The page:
How To Tell If You Have Seborrheic Dermatitis Or Dandruff

If you're among the one in two people who suffers from an itchy scalp with flakes, it can be incredibly frustrating (via Northstar Dermatology). Dandruff can lead to spending money on expensive treatments each year, and it can also wreak havoc on your self-esteem. Even if you've accepted the flakes, they still might annoy you. Often, if you have a mild case of flakiness, the right dandruff shampoo and conditioner might be enough to take care of the issue, but sometimes that isn't enough to stop the small white skin particles from dropping off your scalp.

Not only are the flakes unsightly, leaving a dusting on your clothes, but also scalp irritation could indicate a problem other than simple dandruff, according to WebMD. Instead of dandruff, you might have a condition called seborrheic dermatitis. If you think there could be more to your itching and flakes than dandruff, read on to find out how to tell the difference.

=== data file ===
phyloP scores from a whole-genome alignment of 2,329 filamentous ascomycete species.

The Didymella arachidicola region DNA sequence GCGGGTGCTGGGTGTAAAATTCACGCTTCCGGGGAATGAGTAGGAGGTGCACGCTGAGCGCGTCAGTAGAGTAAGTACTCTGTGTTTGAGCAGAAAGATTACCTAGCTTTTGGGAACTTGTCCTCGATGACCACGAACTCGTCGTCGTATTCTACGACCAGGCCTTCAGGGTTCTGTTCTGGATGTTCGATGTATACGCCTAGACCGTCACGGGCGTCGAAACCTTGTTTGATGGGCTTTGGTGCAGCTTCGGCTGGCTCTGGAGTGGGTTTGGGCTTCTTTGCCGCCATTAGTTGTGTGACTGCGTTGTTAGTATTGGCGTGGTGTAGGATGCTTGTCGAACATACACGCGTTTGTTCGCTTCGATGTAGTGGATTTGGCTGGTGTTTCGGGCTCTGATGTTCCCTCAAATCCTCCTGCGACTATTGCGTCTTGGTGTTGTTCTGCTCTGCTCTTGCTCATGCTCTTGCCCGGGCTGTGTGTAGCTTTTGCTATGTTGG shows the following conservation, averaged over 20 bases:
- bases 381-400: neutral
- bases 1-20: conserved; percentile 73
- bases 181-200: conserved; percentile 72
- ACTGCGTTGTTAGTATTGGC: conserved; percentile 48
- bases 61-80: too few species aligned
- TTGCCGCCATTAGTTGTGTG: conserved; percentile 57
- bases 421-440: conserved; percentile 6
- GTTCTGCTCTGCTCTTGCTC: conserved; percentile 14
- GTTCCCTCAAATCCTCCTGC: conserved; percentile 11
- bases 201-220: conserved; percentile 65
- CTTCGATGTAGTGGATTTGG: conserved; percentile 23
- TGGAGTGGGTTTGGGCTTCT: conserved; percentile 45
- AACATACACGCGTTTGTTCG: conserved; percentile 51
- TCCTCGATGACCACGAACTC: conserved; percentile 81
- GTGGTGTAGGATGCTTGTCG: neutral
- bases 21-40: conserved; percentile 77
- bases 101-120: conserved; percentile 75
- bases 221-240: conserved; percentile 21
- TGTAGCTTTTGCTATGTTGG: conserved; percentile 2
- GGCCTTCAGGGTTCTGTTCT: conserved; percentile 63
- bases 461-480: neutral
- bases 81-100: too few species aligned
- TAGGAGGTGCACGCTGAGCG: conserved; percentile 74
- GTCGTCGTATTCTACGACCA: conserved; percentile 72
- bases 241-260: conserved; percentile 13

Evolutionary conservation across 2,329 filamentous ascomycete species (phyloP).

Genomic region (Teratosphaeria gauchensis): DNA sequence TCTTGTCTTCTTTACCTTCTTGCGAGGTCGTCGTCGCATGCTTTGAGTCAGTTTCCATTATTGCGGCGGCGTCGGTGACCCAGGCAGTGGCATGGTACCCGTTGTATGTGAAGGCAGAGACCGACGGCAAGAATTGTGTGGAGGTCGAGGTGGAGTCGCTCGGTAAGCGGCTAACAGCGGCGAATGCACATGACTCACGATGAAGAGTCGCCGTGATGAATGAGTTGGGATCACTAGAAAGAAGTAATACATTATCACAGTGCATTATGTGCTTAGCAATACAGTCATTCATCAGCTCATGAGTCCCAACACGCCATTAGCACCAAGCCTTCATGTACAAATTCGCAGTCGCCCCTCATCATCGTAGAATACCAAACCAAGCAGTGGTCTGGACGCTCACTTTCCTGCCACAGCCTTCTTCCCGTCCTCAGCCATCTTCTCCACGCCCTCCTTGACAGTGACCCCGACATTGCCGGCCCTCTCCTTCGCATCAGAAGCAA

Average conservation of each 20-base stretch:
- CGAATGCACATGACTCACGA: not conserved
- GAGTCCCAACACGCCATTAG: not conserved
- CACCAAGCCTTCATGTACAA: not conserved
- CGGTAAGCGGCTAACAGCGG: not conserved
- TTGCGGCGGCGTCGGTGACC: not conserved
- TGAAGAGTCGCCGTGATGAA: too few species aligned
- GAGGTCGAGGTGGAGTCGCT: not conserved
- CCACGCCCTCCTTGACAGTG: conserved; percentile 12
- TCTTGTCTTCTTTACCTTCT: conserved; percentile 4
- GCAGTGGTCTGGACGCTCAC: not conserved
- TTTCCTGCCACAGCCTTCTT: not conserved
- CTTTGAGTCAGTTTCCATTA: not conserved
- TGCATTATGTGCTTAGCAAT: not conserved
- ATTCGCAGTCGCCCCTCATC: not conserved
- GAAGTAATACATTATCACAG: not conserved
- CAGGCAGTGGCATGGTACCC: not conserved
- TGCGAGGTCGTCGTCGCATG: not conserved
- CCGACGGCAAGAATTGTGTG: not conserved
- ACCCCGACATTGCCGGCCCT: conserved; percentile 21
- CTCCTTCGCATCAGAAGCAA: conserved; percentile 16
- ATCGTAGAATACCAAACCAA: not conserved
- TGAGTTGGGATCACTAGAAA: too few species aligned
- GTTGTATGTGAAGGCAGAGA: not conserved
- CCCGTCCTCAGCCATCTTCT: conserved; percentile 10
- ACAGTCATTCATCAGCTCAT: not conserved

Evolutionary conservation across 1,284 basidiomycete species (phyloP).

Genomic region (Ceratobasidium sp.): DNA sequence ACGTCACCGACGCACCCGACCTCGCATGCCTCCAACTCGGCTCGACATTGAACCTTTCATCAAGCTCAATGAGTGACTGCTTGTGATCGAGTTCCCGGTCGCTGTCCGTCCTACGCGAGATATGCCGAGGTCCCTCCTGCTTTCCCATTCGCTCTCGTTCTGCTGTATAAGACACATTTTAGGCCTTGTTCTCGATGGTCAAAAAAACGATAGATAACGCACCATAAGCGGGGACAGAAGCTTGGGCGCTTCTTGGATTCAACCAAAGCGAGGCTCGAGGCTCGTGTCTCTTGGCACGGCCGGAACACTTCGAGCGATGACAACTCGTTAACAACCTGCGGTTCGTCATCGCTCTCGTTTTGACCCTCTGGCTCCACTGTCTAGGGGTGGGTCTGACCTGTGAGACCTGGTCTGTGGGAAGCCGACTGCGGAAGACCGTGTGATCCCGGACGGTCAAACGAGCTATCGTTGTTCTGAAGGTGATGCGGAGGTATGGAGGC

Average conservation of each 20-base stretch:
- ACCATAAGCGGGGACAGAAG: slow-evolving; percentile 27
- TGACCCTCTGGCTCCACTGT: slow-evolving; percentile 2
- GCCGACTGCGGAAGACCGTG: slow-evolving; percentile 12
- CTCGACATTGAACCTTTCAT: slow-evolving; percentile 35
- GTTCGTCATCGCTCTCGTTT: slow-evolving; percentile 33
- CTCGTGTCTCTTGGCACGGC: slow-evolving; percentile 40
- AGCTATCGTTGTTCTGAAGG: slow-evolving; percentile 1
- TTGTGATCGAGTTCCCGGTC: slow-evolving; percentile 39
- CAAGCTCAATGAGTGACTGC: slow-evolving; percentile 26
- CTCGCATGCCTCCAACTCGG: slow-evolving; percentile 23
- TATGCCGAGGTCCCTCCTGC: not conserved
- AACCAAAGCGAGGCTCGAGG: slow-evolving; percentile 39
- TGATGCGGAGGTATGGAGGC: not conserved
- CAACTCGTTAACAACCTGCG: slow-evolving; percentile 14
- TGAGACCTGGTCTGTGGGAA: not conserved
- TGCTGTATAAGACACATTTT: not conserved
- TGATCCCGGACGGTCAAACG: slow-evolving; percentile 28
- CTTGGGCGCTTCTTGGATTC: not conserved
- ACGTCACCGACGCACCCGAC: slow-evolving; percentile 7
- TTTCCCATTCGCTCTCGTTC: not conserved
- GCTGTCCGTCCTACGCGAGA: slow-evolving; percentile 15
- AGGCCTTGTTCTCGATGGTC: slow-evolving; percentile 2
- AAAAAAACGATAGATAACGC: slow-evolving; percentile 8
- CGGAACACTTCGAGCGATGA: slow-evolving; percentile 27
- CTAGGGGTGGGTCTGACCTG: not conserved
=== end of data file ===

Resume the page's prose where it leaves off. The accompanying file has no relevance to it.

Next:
Here's the main difference between dandruff and seborrheic dermatitis

According to Northstar Dermatology, experts don't know the true cause of dandruff. They believe that the Malassezia fungus, stress, harsh shampoo and other hair products, and a poor diet help cause the itching and flakes. While dandruff affects about 50% of people, you might find yourself among the one in three people who has seborrheic dermatitis. This condition usually shows up as an inflamed and itchy scalp with flakiness and scaling. A harsh reaction to the Malassezia fungus causes seborrheic dermatitis, and it can occur anywhere on your body where you have sebaceous glands, like your nose, mouth, back, shoulders, armpits, ears, and chest. There's also the possibility that genetics are playing a part.

The best way to tell the difference between dandruff and seborrheic dermatitis is scaling (via Northstar Dermatology). If it's dandruff, you'll only have flakes. A dermatologist can help you with both dandruff and seborrheic dermatitis. If you have the latter, you might find that it has an impact on your quality of life, which makes it important to discuss it with your doctor. Some reasons for a flare-up include stress, hormonal changes, dry weather, Parkinson's disease, HIV, and psoriasis. If you notice flakes or itching, make an appointment to get the right diagnosis and treatment.